A Utah mother who chronicled her strict parenting style on YouTube and other social media channels was arrested and charged with aggravated child abuse this week after one of her children climbed out a window and ran to a nearby house seeking help, officials said.
Ruby Franke, 41, was arrested on Wednesday in Ivins, a city in southern Utah, at the home of Jodi Hildebrandt, her business partner, who was also arrested. Ms. Franke hosted the now-defunct YouTube channel “8 Passengers,” where she posted videos about her parenting approach with her six children, including refusing them food as a form of punishment.
Ms. Franke and Ms. Hildebrandt were each charged on Friday with six counts of aggravated child abuse, according to the Washington County attorney’s office. Each count carries a maximum sentence of 15 years in prison and a fine of up to $10,000, the attorney’s office said.
According to an affidavit, Ms. Franke’s 12-year-old son, identified as R.F. in the document, climbed out a window at Ms. Hildebrandt’s home and went to a neighbor’s house on Wednesday morning, asking for food and water. The child had duct tape on his ankles and wrists, as well as open wounds. He appeared to be emaciated and malnourished.
The neighbor called the police, who then found Ms. Franke’s 10-year-old daughter, Eve, at Ms. Hildebrandt’s. She also appeared to be malnourished, the affidavit said. Both children were taken to a hospital. The boy was placed on a medical hold “due to his deep lacerations from being tied up with rope and from his malnourishment,” according to the affidavit.
Ms. Franke was seen on a YouTube video filmed in Ms. Hildebrandt’s home that was posted two days ago, the affidavit said, adding that Ms. Franke and Ms. Hildebrandt, 54, had knowledge of “the abuse, malnourishment and neglect.”
The two children were believed to be in direct care of Ms. Hildebrandt, the police said in the affidavit.
A search of Ms. Hildebrandt’s home found evidence “consistent with the markings” found on the 12-year-old, the police said in a statement. The police contacted the Utah Division of Child and Family Services, and a total of four children were taken into its care.
A judge on Thursday denied bail for both Ms. Franke and Ms. Hildebrandt because of “the severity of the injuries of her two kids located in the home,” according to court records.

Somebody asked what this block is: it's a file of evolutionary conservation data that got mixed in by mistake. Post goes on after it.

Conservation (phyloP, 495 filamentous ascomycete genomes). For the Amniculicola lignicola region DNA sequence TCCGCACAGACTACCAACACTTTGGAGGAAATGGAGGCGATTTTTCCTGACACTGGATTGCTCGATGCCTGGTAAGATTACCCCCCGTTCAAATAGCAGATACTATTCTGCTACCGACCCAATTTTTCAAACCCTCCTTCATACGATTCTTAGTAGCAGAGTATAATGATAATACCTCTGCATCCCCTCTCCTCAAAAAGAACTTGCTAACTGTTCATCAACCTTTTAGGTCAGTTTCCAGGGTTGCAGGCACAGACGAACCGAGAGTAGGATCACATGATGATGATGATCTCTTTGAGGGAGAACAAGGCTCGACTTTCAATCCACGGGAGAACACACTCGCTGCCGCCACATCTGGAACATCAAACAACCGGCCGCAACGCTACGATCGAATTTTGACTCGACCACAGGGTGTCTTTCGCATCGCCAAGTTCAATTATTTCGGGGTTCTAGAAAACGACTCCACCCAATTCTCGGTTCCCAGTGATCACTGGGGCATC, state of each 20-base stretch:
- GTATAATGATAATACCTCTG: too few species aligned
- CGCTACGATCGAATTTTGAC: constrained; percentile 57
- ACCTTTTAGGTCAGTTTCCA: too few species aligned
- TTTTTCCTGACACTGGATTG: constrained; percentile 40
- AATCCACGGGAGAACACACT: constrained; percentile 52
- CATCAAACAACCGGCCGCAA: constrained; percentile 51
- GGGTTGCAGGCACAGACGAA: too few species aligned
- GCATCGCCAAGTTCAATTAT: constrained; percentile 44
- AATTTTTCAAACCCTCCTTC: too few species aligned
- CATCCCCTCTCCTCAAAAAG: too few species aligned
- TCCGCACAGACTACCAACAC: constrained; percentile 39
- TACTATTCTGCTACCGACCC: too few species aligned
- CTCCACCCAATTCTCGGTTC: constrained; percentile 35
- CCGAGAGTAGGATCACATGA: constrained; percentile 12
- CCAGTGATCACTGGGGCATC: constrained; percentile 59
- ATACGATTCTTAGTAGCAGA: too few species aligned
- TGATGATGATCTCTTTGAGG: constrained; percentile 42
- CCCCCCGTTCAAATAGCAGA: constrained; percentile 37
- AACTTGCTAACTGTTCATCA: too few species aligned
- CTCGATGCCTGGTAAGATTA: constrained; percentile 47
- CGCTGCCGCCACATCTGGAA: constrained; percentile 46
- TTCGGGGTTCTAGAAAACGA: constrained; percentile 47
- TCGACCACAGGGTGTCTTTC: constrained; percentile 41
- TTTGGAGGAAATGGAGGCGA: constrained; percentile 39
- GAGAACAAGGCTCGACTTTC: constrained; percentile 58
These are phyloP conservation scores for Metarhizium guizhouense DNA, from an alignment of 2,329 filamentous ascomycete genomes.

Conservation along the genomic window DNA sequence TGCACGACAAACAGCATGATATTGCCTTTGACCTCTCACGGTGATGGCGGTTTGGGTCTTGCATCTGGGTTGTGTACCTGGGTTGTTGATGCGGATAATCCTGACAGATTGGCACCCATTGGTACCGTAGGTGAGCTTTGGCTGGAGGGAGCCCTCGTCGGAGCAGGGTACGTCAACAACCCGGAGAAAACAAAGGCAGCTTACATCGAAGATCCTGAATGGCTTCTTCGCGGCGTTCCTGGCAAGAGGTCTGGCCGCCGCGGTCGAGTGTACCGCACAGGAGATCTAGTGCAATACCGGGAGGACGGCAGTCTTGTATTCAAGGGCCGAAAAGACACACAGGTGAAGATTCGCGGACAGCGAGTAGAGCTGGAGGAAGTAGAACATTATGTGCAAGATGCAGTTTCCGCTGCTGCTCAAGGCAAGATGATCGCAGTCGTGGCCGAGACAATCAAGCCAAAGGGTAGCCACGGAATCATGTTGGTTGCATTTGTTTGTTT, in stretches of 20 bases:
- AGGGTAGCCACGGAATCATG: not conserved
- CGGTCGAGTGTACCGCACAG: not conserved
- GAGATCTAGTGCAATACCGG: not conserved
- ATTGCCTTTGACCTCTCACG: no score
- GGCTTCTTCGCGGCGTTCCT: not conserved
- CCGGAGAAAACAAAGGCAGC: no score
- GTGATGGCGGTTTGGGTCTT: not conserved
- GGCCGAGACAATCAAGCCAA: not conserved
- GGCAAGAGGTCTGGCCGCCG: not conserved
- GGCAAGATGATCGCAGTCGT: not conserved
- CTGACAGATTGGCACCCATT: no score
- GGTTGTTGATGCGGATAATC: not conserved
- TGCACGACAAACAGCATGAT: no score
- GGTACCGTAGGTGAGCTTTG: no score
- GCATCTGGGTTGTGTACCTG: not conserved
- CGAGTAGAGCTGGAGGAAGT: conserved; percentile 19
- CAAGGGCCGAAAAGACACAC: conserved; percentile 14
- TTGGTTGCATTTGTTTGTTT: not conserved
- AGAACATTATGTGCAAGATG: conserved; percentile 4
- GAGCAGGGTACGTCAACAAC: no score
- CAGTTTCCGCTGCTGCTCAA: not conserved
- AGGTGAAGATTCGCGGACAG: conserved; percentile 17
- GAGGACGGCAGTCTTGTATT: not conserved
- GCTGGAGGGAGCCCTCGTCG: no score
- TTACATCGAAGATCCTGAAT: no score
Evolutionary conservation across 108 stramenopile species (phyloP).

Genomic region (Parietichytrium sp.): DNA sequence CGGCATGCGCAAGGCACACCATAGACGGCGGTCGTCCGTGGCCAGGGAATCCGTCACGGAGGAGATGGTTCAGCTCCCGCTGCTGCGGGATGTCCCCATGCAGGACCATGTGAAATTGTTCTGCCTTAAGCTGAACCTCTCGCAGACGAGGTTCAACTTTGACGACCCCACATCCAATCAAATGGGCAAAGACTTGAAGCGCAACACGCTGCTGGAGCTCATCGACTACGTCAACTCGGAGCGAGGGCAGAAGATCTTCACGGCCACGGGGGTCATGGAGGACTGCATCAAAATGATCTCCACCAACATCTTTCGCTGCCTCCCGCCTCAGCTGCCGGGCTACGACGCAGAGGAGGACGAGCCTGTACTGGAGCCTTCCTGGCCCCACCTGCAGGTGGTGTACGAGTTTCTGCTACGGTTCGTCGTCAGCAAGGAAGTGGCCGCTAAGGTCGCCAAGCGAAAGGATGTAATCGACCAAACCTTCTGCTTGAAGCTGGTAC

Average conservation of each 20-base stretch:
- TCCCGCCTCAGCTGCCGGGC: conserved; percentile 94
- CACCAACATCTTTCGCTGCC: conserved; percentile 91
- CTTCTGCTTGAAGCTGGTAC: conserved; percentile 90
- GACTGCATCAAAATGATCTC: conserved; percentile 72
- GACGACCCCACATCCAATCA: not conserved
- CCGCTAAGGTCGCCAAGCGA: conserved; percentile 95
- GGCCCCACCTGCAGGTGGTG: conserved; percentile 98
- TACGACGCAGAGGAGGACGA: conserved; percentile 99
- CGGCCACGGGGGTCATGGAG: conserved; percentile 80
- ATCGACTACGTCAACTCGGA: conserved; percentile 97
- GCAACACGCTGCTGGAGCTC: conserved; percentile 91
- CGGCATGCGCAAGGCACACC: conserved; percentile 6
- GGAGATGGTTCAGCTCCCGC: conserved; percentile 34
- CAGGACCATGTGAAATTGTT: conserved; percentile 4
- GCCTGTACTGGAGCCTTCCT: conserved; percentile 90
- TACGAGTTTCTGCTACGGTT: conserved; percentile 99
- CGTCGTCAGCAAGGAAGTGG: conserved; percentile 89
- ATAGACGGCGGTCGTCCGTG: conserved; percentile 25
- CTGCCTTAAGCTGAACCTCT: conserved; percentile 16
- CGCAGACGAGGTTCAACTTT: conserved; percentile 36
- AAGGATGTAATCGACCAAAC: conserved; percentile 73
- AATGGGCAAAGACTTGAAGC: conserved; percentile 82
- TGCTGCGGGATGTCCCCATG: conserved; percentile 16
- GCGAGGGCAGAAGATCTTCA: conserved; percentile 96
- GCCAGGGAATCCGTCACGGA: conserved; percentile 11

At one point, Ms. Franke had nearly 2.5 million subscribers to her channel, following the lives of her six children: Shari, Chad, Abby, Julie, Russell and Eve. In 2020, Chad Franke, then 15, told YouTube viewers in one family video that he had been sleeping on a beanbag for months and that he had lost his bedroom after playing a prank on his little brother, according to Insider.
In one video recorded by Ms. Franke and reposted to TikTok, she said her daughter Eve’s teacher had called her to say Eve had come to school without a lunch. Ms. Franke said the teacher was “uncomfortable with her being hungry” but that Eve was responsible for making her own lunch, and that “the natural outcome is she is just going to be hungry.”
“Hopefully nobody gives her food, and nobody steps in and gives her a lunch, because then she’s not going to learn from it,” Ms. Franke said.
A YouTube spokeswoman, Nicole Bell, said in an email on Friday that two channels linked to Ms. Franke had been terminated.
Ms. Franke now appears on social media channels on behalf of Ms. Hildebrandt’s counseling business, ConneXions Classroom, which claims on its website to empower people by “educating them with principles of truth (learning to be honest, responsible, and humble).”
The two appeared frequently together on an Instagram account called “Moms of Truth.”
It was not immediately clear who was representing Ms. Franke or Ms. Hildebrandt. A lawyer for Ms. Franke’s husband, Kevin Franke, did not immediately return a request for comment.
Shari Franke, now a junior at Brigham Young University, posted about her mother’s arrest on Instagram, saying “justice is being served.”
“We’ve been trying to tell the police and C.P.S. for years about this, and so glad they finally decided to step up,” she wrote, referring to the Division of Child and Family Services. “Kids are safe, but there’s a long road ahead.”
She did not immediately respond to a request for comment.
Ellie Mecham, Julie Griffiths Deru and Bonnie Hoellein, who claimed on Instagram to be Ms. Franke’s sisters, said in a statement on Thursday that they had done “everything we could to try and make sure the kids were safe” over the past three years. The sisters also document their own family lives on social media.
“Ruby was arrested which needed to happen. Jodi was arrested which needed to happen,” the statement said. “The kids are now safe, which is the number one priority.”
Eduardo Medina contributed reporting.